Kopp Online, Xander News and other non-English news agencies are reporting that the EU implemented a secret “emergency” order without informing the public which increases the amount of radiation in food by up to 20 times previous food standards.
According to EU by-laws, radiation limits may be raised during a nuclear emergency to prevent food shortages.
But there is anger across Europe because this emergency order was issued while officials say there is no threat to the food.
PressTV interview with Journalist and Blogger David DeGraw
Libertarians know and hate the Federal Reserve. They hate Goldman Sachs and J.P Morgan. But they are not willing to go to the poor people who are being forced to pay for the crimes of those people that they hate because it’s a union or because there may be some Democrats involved in it. Libertarians and progressives can find common ground, but at this point still they are refusing to step back and concede a little bit to find it. They have to come together on campaign finance and lobbying and most importantly they can come together on breaking up the banks.
The U.S. government protected Nazi war criminal Klaus Barbie in the years after World War II and later unleashed the infamous Butcher of Lyon on South America by aiding his escape from French war-crimes prosecutors, according to a new report issued by the National Archives.
The report, entitled “Hitler’s Shadow,” concentrates on the decisions by the U.S. Army’s Counterintelligence Corps to use Barbie and other ex-Nazis for early Cold War operations, but other work by investigative journalists and government investigators has shown how Barbie’s continued allegiance to Nazi ideology contributed to the spread of right-wing extremism in Latin America.
This is no ordinary bank: The ATMs are in Latin. Priests use a private entrance. A life-size portrait of Pope Benedict XVI hangs on the wall.
Nevertheless, the Institute for Religious Works is a bank, and it’s under harsh new scrutiny in a case involving money-laundering allegations that led police to seize euro23 million ($30 million) in Vatican assets in September. Critics say the case shows that the “Vatican Bank” has never shed its penchant for secrecy and scandal.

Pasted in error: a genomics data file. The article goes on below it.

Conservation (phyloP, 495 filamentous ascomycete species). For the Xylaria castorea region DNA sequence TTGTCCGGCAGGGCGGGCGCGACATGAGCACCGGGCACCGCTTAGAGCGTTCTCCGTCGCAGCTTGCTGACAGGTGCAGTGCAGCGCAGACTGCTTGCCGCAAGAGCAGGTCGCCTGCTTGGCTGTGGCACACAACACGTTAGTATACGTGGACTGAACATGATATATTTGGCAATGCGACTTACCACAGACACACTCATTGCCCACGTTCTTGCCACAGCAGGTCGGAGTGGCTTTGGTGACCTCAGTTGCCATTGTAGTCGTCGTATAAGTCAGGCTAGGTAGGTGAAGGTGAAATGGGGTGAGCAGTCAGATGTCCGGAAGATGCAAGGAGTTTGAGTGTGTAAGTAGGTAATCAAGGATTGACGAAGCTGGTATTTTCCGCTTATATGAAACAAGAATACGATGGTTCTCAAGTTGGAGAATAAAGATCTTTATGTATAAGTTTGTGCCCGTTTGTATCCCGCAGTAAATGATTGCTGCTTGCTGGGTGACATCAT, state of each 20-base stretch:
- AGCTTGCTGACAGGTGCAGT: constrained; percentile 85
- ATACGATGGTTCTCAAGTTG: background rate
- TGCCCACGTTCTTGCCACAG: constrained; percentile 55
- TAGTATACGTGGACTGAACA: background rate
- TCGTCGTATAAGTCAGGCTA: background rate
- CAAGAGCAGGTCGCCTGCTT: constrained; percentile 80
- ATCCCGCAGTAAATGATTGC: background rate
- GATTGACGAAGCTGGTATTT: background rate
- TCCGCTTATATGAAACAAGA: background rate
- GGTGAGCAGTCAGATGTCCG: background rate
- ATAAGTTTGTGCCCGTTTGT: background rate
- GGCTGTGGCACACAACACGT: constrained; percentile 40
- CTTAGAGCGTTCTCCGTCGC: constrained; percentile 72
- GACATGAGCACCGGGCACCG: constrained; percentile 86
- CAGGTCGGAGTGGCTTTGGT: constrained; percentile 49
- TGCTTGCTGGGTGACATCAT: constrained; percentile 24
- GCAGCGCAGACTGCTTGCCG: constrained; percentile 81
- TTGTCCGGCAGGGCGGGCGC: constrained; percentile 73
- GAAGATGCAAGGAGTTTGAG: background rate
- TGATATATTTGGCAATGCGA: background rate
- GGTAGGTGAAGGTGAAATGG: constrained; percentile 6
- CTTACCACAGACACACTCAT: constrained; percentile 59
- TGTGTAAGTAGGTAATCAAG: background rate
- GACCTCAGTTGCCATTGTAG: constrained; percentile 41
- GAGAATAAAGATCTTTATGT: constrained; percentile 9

Paul Jay interviews Leo Panitch, the Canada Research Chair in Comparative Political Economy and a Distinguished Research Professor of Political Science at York University in Toronto. Panitch says that the Irish government’s decision to force the public to bear the private debt of the banks has caused its economic meltdown. He suggests that Ireland lead the way out of this class war by defaulting on the debt, and then nationalizing the banks and making them a public utility.
1000 injured in nuclear protests: police at breaking point
Like the Roman legions vanquished in the Teutoburger Wald in Lower Saxony in 9 AD, the 17,000 police officers that marched into the woods around the nuclear storage facility in Gorleben in northern Germany on Sunday morning looked invincible. Police personnel from France, Croatia and Poland had joined in the biggest security operation ever mounted against protestors against the a train carrying nuclear waste to a depot in an isolated part of Lower Saxony’s countryside. Helicopters, water canons and police vehicles, including an armoured surveillance truck, accompanied an endless column of anti-riot police mounted on horses and also marching down the railway tracks into the dense woods. Tens of thousands of anti riot police clattered along the tracks, their helmets and visors gleaming in the morning sun, and wearing body armour, leg guards and carrying batons.
But by Sunday night, those same police officers were begging the protestors for a respite.
What France has done with its ban on the face veil is deem protection from a statistically remote threat (terrorists dressing in veils) superior to freedom of expression, freedom of religion, and freedom of dissent. The excuse of national security is not supported by the facts, so what can be the real reason for the ban?
The French Senate voted 177-153 yesterday to approve President Nicolas Sarkozy’s pension cuts in the face of overwhelming popular opposition and continuing strikes. The government at the same time stepped up the use of the police to smash strikes in the oil sector, which have caused severe fuel shortages, carrying out a massive police raid on an occupied refinery at Grandpuits, near Paris.
As proceedings begin against Iceland’s former Prime Minister, Geir Haarde, for the banking crisis of 2008, at least two thousand Icelanders took to the streets in two days of protest this weekend. Iceland joins over a dozen other nations protesting economic measures taken out on the public while banks and large corporations receive bailouts. Class war is on, and it’s gone global.
“I genuinely believe it is the national interest, in the interest of everybody in Great Britain, first to use this opportunity to usher in a new politics after the discredited politics of the past.” Speaking to rally for proportional representation: Nick Clegg, May 8